Book Corner: A Guest Post from Amy Licence

indexToday, it is my pleasure to welcome Amy Licence on the final leg of her Blog Tour. A few weeks ago, I had the pleasure of reviewing Amy’s latest book, Catherine of Aragon, an Intimate Life of Henry VIII’s True Wife and today she is back with an extract from this fabulous look into the life and struggles of Henry VIII’s first queen.

This extract is taken from the end of 1529, just before the Reformation parliament meet, illustrating how the marriage was under tension but Catherine was still fighting back.

Catherine was permitted to return for the Christmas season, which was traditionally presided over by the King and Queen together. And Henry was not quite ready to dispense with traditions, either religious or marital; he would need a couple more years for that. Hall related that the season was observed “in great triumph… with great plenty of viands and diverse disguisings and interludes, to the great rejoicing of his people” but it was definitely not a triumph for Catherine. To observers, it seemed that Henry was being pleasant to Catherine, showing his wife “more consideration than was his wont,” and with Anne not making an appearance. However, all was less than harmonious behind the scenes. On Christmas Eve, after her return, Henry had told Catherine that even if the Pope declared their marriage lawful, he still intended to divorce her and he would get his way, as the Church of Canterbury was more important than Rome and he would declare the Pope a heretic. Something must have broken in Catherine to hear this. She had, related Chapuys “lost all hope of bringing him to a sense of right and duty” never could think that her affairs would fall so low as they are at present. She always fancied that the King, after pursuing his course for some time, would turn away, and yielding to his conscience, would change his purpose as he had done at other times, and return to reason.” She had been wrong.

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Portrait of Catherine of Aragon by Michel Sittow

Yet the Queen had also been working behind the scenes. She might have been down but Catherine was nothing if not an indefatigable fighter, so she was not yet out. In the knowledge that Henry was hoping for the French and Italian universities to confirm his view of his marriage, Catherine set out to counter his efforts. She was more than a match for him intellectually and in terms of character, but in her present restricted circumstances, there was little she could do, being excluded from the political process as the Reformation Parliament met for the first time. Appealing to the universities was something positive that she hoped might influence the Council. The same Edward Lee, Henry’s almoner, had informed the king that nobody in Spain apart from the Emperor, “cared a straw” whether or not the marriage was dissolved, so Catherine asked Charles to ask the Spanish Universities to write in her defence, along with her niece, Empress Isabella. She hoped that if the Archbishop of Toledo could gather their responses, “her case might be considerably improved.” She also wrote to Margaret of Savoy with the same request, and “wherever else it may be considered expedient” as it was the only thing now she thought might “stop the King in his course.”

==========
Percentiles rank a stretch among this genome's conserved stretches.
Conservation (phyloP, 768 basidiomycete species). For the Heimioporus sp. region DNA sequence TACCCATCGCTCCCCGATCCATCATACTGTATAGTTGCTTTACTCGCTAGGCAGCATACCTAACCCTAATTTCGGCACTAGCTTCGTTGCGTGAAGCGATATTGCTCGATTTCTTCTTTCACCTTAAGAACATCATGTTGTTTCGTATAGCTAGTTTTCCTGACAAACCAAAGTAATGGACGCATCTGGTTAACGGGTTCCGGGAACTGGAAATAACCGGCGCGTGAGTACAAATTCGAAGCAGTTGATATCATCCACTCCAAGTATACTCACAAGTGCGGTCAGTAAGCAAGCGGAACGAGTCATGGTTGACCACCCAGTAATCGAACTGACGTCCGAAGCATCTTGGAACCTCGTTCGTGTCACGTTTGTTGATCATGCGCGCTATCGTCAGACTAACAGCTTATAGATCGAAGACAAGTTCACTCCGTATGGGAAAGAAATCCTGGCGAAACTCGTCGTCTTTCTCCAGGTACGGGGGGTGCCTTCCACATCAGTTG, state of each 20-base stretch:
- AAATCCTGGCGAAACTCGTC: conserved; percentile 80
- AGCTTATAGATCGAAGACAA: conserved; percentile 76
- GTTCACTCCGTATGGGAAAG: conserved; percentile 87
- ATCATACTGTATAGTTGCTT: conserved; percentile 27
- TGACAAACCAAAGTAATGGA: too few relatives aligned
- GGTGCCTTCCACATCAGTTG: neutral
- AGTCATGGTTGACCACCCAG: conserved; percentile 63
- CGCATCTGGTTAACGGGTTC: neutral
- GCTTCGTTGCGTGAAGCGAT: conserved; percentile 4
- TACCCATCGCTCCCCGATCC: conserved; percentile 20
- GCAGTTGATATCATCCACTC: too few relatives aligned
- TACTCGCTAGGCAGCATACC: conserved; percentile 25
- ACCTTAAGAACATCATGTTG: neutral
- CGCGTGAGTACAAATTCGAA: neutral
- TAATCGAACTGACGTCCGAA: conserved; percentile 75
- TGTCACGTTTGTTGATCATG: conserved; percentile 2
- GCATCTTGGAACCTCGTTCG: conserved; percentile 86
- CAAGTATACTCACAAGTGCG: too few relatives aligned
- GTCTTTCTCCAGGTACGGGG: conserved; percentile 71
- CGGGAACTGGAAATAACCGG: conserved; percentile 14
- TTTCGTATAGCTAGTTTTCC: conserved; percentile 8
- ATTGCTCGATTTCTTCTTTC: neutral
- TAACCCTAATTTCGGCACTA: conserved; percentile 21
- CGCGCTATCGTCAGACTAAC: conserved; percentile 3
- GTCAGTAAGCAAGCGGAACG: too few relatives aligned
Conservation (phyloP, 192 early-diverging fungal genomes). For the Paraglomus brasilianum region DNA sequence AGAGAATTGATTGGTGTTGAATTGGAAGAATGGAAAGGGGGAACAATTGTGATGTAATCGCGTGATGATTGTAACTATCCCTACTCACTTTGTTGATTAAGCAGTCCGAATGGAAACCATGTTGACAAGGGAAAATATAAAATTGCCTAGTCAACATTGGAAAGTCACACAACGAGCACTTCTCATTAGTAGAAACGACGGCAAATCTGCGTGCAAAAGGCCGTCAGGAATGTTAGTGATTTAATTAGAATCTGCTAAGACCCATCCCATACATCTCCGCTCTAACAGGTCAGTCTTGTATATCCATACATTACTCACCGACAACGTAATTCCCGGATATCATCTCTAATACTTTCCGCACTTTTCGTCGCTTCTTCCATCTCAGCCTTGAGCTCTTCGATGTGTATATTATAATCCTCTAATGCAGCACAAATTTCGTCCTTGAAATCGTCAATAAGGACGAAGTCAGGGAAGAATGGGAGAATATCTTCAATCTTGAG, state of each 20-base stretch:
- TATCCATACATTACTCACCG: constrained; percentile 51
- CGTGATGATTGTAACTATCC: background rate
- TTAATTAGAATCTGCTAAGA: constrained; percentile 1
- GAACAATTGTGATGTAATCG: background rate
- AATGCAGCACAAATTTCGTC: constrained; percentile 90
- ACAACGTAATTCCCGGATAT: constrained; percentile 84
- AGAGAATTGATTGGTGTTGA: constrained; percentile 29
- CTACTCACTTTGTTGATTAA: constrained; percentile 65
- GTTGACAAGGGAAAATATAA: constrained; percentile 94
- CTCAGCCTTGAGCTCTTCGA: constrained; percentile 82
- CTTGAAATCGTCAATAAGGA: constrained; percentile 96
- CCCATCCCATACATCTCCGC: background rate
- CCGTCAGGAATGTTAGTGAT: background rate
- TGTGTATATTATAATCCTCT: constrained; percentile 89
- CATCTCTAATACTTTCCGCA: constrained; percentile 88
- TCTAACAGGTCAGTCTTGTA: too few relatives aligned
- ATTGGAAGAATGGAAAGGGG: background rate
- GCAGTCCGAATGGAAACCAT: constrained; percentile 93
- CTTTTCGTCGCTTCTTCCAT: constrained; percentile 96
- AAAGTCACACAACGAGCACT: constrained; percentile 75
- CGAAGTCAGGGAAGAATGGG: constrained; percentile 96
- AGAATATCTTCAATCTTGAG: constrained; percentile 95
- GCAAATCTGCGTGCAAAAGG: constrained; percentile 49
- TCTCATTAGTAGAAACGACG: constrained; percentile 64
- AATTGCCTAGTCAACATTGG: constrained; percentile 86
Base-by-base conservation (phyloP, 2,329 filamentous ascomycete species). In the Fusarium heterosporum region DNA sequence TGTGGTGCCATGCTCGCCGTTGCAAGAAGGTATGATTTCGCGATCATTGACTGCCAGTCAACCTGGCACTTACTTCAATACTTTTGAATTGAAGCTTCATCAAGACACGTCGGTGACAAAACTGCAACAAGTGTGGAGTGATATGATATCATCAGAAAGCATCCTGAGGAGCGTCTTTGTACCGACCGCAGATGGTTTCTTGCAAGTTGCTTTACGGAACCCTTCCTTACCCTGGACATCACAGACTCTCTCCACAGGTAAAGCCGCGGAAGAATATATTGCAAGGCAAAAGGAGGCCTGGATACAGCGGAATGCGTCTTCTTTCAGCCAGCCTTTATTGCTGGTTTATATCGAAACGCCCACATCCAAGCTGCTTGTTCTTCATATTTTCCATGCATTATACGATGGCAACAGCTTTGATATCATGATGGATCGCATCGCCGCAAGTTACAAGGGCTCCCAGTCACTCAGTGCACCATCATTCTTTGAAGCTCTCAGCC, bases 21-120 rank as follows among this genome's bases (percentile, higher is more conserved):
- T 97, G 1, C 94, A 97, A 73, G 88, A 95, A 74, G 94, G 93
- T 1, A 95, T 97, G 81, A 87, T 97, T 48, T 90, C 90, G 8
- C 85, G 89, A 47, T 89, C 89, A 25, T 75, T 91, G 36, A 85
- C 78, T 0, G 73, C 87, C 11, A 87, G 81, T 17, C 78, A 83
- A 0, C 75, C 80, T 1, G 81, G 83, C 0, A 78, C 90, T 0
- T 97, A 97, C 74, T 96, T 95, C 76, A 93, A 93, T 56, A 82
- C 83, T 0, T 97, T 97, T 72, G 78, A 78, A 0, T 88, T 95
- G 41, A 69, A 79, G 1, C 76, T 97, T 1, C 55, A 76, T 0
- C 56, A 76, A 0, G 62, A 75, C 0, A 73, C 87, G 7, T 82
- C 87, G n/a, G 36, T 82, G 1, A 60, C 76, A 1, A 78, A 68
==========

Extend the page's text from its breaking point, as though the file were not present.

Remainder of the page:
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Woodcut of Henry and Catherine’s joint coronation

Catherine feared that her husband was “so blind as passionate in these matters, that it is much to be feared that one of these days he will take steps which may perhaps induce his people and the Commons… to consent to the divorce.” She begged Henry for permission to consult her Council of advisers, and was granted permission for them to attend her at Richmond. However, this kindness may have only been conferred “in order to discover whether she had received a recent dispatch from Rome.” In fact, Henry’s new Parliament would not yet discuss Catherine and her marriage in its coming session, instead they were setting about the process of undermining the ties that bound England to Rome.

I would like to congratulate Amy on a fabulous Blog Tour, and thank her for asking History…the Interesting Bits to be a part of it. You can find out more about Amy Licence on her website, and this amazing, definitive, biography of Catherine of Aragon is available from Amazon.

If you’d like to catch up with the previous stops on Amy’s Blog Tour, simply click on the day: Monday; Tuesday; Wednesday; Thursday.

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My book, Heroines of the Medieval World,  is now available in hardback in the UK from both Amberley Publishing and Amazon UK and worldwide from Book Depository. It is also available on Kindle in both the UK and USA and will be available in Hardback from Amazon US from 1 May 2018.

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Pictures courtesy of Amy Licence

©Sharon Bennett Connolly 2016 & Amy Licence 2016